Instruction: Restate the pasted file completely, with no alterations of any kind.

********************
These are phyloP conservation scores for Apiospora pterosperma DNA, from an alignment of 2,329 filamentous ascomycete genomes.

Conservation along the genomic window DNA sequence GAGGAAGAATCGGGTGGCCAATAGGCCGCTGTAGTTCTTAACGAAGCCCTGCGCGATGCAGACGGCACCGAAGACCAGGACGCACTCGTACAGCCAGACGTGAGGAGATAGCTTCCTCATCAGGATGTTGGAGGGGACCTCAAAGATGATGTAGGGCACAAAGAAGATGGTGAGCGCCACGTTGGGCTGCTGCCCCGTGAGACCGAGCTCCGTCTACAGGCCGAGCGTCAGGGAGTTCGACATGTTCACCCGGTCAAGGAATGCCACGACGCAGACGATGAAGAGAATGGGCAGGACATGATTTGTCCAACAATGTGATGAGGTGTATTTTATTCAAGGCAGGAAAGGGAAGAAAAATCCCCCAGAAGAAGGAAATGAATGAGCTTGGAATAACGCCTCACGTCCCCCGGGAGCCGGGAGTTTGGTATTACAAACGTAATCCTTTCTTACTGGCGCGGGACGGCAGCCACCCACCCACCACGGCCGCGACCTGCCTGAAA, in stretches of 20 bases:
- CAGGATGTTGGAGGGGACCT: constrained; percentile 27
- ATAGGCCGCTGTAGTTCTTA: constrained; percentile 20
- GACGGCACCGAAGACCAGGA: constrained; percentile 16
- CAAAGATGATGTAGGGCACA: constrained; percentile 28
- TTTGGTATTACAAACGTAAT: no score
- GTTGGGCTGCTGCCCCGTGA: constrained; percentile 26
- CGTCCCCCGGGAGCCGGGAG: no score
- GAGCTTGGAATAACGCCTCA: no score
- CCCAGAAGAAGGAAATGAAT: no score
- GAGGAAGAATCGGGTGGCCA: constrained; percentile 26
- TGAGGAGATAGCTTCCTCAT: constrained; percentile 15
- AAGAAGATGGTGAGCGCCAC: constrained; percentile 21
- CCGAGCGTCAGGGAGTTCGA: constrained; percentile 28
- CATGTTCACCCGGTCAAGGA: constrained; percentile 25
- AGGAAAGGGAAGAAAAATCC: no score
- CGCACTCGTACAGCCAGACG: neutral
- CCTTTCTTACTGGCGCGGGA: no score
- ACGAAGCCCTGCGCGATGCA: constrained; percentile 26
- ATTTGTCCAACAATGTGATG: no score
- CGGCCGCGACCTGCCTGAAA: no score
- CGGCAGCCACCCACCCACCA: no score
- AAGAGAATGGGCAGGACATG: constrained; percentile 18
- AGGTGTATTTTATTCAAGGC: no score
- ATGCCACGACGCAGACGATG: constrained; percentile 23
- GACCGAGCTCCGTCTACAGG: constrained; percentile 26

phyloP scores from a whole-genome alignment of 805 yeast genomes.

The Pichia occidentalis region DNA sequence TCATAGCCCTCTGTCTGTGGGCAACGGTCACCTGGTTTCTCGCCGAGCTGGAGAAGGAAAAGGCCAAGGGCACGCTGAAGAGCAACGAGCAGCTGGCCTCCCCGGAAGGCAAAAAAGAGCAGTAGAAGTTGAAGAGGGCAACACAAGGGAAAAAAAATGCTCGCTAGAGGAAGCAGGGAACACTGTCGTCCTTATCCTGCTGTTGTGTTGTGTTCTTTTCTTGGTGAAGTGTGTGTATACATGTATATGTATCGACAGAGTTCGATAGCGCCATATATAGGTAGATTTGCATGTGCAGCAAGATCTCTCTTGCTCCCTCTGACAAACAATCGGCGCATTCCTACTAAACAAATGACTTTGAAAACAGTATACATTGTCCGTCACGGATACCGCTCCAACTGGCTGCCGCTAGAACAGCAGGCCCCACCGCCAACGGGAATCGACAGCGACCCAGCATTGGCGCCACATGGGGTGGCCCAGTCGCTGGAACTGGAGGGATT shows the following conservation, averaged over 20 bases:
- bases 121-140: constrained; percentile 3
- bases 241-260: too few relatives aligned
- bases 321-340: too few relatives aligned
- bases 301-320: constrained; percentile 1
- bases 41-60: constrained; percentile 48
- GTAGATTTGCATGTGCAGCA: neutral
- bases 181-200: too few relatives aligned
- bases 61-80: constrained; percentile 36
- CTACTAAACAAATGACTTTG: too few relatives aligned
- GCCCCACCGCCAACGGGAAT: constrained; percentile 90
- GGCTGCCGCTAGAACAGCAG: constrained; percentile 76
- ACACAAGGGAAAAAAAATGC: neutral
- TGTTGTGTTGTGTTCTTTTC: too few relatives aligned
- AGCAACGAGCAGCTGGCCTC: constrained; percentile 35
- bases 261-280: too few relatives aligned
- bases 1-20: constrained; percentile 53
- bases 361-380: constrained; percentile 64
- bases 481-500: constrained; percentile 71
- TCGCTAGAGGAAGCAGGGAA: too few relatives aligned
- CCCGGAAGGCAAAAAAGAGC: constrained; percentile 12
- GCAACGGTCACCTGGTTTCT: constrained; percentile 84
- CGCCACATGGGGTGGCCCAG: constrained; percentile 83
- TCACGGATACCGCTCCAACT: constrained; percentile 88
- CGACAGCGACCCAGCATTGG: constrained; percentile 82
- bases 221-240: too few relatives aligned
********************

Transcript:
These are phyloP conservation scores for Apiospora pterosperma DNA, from an alignment of 2,329 filamentous ascomycete genomes.

Conservation along the genomic window DNA sequence GAGGAAGAATCGGGTGGCCAATAGGCCGCTGTAGTTCTTAACGAAGCCCTGCGCGATGCAGACGGCACCGAAGACCAGGACGCACTCGTACAGCCAGACGTGAGGAGATAGCTTCCTCATCAGGATGTTGGAGGGGACCTCAAAGATGATGTAGGGCACAAAGAAGATGGTGAGCGCCACGTTGGGCTGCTGCCCCGTGAGACCGAGCTCCGTCTACAGGCCGAGCGTCAGGGAGTTCGACATGTTCACCCGGTCAAGGAATGCCACGACGCAGACGATGAAGAGAATGGGCAGGACATGATTTGTCCAACAATGTGATGAGGTGTATTTTATTCAAGGCAGGAAAGGGAAGAAAAATCCCCCAGAAGAAGGAAATGAATGAGCTTGGAATAACGCCTCACGTCCCCCGGGAGCCGGGAGTTTGGTATTACAAACGTAATCCTTTCTTACTGGCGCGGGACGGCAGCCACCCACCCACCACGGCCGCGACCTGCCTGAAA, in stretches of 20 bases:
- CAGGATGTTGGAGGGGACCT: constrained; percentile 27
- ATAGGCCGCTGTAGTTCTTA: constrained; percentile 20
- GACGGCACCGAAGACCAGGA: constrained; percentile 16
- CAAAGATGATGTAGGGCACA: constrained; percentile 28
- TTTGGTATTACAAACGTAAT: no score
- GTTGGGCTGCTGCCCCGTGA: constrained; percentile 26
- CGTCCCCCGGGAGCCGGGAG: no score
- GAGCTTGGAATAACGCCTCA: no score
- CCCAGAAGAAGGAAATGAAT: no score
- GAGGAAGAATCGGGTGGCCA: constrained; percentile 26
- TGAGGAGATAGCTTCCTCAT: constrained; percentile 15
- AAGAAGATGGTGAGCGCCAC: constrained; percentile 21
- CCGAGCGTCAGGGAGTTCGA: constrained; percentile 28
- CATGTTCACCCGGTCAAGGA: constrained; percentile 25
- AGGAAAGGGAAGAAAAATCC: no score
- CGCACTCGTACAGCCAGACG: neutral
- CCTTTCTTACTGGCGCGGGA: no score
- ACGAAGCCCTGCGCGATGCA: constrained; percentile 26
- ATTTGTCCAACAATGTGATG: no score
- CGGCCGCGACCTGCCTGAAA: no score
- CGGCAGCCACCCACCCACCA: no score
- AAGAGAATGGGCAGGACATG: constrained; percentile 18
- AGGTGTATTTTATTCAAGGC: no score
- ATGCCACGACGCAGACGATG: constrained; percentile 23
- GACCGAGCTCCGTCTACAGG: constrained; percentile 26

phyloP scores from a whole-genome alignment of 805 yeast genomes.

The Pichia occidentalis region DNA sequence TCATAGCCCTCTGTCTGTGGGCAACGGTCACCTGGTTTCTCGCCGAGCTGGAGAAGGAAAAGGCCAAGGGCACGCTGAAGAGCAACGAGCAGCTGGCCTCCCCGGAAGGCAAAAAAGAGCAGTAGAAGTTGAAGAGGGCAACACAAGGGAAAAAAAATGCTCGCTAGAGGAAGCAGGGAACACTGTCGTCCTTATCCTGCTGTTGTGTTGTGTTCTTTTCTTGGTGAAGTGTGTGTATACATGTATATGTATCGACAGAGTTCGATAGCGCCATATATAGGTAGATTTGCATGTGCAGCAAGATCTCTCTTGCTCCCTCTGACAAACAATCGGCGCATTCCTACTAAACAAATGACTTTGAAAACAGTATACATTGTCCGTCACGGATACCGCTCCAACTGGCTGCCGCTAGAACAGCAGGCCCCACCGCCAACGGGAATCGACAGCGACCCAGCATTGGCGCCACATGGGGTGGCCCAGTCGCTGGAACTGGAGGGATT shows the following conservation, averaged over 20 bases:
- bases 121-140: constrained; percentile 3
- bases 241-260: too few relatives aligned
- bases 321-340: too few relatives aligned
- bases 301-320: constrained; percentile 1
- bases 41-60: constrained; percentile 48
- GTAGATTTGCATGTGCAGCA: neutral
- bases 181-200: too few relatives aligned
- bases 61-80: constrained; percentile 36
- CTACTAAACAAATGACTTTG: too few relatives aligned
- GCCCCACCGCCAACGGGAAT: constrained; percentile 90
- GGCTGCCGCTAGAACAGCAG: constrained; percentile 76
- ACACAAGGGAAAAAAAATGC: neutral
- TGTTGTGTTGTGTTCTTTTC: too few relatives aligned
- AGCAACGAGCAGCTGGCCTC: constrained; percentile 35
- bases 261-280: too few relatives aligned
- bases 1-20: constrained; percentile 53
- bases 361-380: constrained; percentile 64
- bases 481-500: constrained; percentile 71
- TCGCTAGAGGAAGCAGGGAA: too few relatives aligned
- CCCGGAAGGCAAAAAAGAGC: constrained; percentile 12
- GCAACGGTCACCTGGTTTCT: constrained; percentile 84
- CGCCACATGGGGTGGCCCAG: constrained; percentile 83
- TCACGGATACCGCTCCAACT: constrained; percentile 88
- CGACAGCGACCCAGCATTGG: constrained; percentile 82
- bases 221-240: too few relatives aligned